Brewing War in Myanmar

Violence has once again found its place in the state of Rakhine in Myanmar. On October 9th, a group of militants launched a coordinated attack on three border posts, killing nine police officers and wounding five. In retaliation, according to eyewitness reports, Myanmar soldiers shot several unarmed civilians the next morning.

Since then, several groups of armed civilians began aggressively calling for war. One man said, “The fighting can start now, today. The Myanmar Army tried to search for us by helicopter yesterday. They searched for us by helicopters in every part of Rakhine. We do not care about helicopters.”

A senior official, U Tin Maung Swe, said the attackers were “RSO insurgents,” referring to the Rohingya Solidarity Organization. The RSO is a small Rohingya militant group active in the 1980s and 1990s, but has since been dormant. A report in 2014 by the International Crisis Group warned that “even if the RSO is not a credible military threat, the group’s very existence could be used as an easy justification for increased discrimination against Muslims in Rakhine State.”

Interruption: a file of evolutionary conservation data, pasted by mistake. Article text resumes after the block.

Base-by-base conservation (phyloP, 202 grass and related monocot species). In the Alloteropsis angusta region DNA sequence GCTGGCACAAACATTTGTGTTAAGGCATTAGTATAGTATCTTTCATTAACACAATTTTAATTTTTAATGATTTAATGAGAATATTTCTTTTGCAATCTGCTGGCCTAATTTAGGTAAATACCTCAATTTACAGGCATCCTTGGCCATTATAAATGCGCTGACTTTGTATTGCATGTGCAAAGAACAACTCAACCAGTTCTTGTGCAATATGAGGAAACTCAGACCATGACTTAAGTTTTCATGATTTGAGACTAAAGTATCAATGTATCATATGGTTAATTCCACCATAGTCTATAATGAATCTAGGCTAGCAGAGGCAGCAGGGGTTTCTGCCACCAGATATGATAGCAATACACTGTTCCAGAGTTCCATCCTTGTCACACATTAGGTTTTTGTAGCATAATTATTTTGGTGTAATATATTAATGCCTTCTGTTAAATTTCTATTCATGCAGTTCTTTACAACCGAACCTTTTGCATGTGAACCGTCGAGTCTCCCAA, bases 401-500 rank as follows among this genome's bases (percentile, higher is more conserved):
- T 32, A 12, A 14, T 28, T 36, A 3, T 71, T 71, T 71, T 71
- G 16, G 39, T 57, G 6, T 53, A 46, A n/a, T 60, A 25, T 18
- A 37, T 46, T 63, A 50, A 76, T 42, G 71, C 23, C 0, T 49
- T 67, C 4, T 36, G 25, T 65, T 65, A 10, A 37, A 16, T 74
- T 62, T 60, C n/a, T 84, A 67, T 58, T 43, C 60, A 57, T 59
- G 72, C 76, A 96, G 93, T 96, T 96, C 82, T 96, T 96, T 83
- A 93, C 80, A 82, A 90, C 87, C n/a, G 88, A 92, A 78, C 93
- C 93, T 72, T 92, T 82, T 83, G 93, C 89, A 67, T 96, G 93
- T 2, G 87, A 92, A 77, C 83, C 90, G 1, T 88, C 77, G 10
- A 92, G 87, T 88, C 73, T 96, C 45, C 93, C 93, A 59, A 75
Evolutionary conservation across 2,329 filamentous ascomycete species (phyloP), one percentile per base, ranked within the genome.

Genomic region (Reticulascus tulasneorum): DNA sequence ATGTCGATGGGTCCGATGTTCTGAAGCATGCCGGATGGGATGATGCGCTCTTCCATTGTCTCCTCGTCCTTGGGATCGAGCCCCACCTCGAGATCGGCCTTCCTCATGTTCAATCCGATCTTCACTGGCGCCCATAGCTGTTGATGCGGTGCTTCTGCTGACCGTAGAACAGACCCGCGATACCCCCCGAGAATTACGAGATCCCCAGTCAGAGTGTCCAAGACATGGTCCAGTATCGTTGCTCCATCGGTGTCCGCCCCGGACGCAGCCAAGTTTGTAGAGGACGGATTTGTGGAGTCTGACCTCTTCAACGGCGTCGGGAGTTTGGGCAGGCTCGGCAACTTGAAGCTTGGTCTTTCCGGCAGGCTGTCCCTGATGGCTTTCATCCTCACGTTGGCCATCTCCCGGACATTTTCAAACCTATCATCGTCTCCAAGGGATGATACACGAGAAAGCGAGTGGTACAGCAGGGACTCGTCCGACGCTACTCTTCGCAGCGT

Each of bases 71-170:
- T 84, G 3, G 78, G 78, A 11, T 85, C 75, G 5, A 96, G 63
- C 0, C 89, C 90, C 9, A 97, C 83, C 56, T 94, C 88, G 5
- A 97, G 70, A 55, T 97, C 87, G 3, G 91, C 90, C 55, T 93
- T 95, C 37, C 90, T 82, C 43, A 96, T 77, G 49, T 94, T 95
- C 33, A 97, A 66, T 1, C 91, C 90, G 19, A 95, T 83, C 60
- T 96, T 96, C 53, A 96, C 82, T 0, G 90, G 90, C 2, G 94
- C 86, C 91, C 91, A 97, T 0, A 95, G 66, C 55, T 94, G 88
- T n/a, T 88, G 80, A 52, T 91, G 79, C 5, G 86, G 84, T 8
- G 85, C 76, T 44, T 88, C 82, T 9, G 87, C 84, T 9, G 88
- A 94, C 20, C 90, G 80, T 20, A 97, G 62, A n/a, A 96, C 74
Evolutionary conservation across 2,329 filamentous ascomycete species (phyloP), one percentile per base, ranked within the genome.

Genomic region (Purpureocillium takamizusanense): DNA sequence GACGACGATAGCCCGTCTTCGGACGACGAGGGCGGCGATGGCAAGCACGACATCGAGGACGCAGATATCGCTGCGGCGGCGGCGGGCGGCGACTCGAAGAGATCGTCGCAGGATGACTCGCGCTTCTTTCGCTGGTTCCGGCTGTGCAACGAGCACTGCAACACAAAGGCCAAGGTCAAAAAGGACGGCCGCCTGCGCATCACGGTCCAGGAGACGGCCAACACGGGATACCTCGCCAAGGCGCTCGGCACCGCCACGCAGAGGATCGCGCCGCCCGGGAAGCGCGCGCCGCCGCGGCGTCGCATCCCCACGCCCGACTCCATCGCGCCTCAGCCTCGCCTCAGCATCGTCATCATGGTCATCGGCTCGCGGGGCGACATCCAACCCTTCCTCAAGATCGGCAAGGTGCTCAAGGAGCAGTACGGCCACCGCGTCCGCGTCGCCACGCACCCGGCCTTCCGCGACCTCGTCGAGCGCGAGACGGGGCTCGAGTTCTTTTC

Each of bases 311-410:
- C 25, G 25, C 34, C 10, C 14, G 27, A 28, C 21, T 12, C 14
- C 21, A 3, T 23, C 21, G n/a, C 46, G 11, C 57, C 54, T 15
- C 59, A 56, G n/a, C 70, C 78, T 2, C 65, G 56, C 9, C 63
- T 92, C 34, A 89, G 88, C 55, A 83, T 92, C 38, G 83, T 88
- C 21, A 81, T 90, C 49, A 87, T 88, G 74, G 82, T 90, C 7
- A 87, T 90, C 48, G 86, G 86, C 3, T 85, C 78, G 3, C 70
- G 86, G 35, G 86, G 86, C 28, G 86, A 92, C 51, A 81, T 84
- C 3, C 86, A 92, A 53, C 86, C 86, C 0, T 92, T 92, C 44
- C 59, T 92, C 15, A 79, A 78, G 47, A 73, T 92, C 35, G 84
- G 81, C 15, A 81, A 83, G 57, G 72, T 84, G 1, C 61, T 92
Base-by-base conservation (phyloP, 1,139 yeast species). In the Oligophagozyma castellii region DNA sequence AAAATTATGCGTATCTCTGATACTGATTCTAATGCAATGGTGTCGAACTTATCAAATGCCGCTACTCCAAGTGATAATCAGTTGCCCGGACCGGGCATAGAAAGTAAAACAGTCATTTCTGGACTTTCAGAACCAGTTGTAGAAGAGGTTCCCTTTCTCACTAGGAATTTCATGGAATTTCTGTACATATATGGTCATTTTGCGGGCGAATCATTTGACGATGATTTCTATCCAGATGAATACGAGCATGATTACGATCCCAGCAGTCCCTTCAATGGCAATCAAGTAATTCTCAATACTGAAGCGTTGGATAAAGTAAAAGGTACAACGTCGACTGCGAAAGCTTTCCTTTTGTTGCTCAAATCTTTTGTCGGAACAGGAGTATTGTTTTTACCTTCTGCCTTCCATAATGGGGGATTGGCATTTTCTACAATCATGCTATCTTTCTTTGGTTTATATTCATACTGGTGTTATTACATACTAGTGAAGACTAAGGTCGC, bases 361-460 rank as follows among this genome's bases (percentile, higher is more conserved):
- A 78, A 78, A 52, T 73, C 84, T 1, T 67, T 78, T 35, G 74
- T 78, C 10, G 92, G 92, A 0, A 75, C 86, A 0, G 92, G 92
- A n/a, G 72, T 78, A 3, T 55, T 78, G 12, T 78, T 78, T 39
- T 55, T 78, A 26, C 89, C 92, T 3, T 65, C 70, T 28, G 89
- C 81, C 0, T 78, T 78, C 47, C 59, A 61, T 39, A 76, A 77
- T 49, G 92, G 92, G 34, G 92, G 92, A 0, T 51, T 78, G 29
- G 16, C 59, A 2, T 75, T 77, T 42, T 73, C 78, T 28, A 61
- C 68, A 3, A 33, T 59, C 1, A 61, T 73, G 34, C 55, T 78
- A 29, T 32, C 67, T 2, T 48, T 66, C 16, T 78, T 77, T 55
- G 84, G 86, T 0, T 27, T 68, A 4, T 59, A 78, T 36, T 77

The attribution of the attacks to the RSO certainly pose a threat to the wider Rohingya population. The Rohingya are a Muslim minority group in Myanmar, a majority Buddhist country, described by the UN as one of the most persecuted minorities in the world. Around one million of the country’s population of fifty million identify themselves as Rohingya. Under the 1982 citizenship law, enacted by the military junta that took power through a coup in 1962, the Rohingya are not considered an official ethnic group. Members of the group are thus not considered citizens, but rather illegal immigrants.

In fact, in an effort to increase security measures after the attack, the Myanmar government has cut off access to Rakhine. Because of this, aid groups, journalists, and rights monitors have been denied the right to provide healthcare, food, and information for those currently suffering.

Thousands of Rohingya have been displaced by the sweeping security measures of the Myanmar government.

Thousands of Rohingya have been displaced by the sweeping security measures of the Myanmar government.

For example, the relief work of the United Nations World Food Program, which assists up to 70,000 people per month has been halted. This has allowed for the unrestrained displacement of 15,000 civilians, arbitrary arrests, looting of villages, and dozens of reported rape case. Despite all of this, the RSO is neither the confirmed perpetrator nor is it an official armed faction representing the entire Rohingya population. UN human rights experts are calling for probe into the attacks and investigations of all such allegations.

 

 

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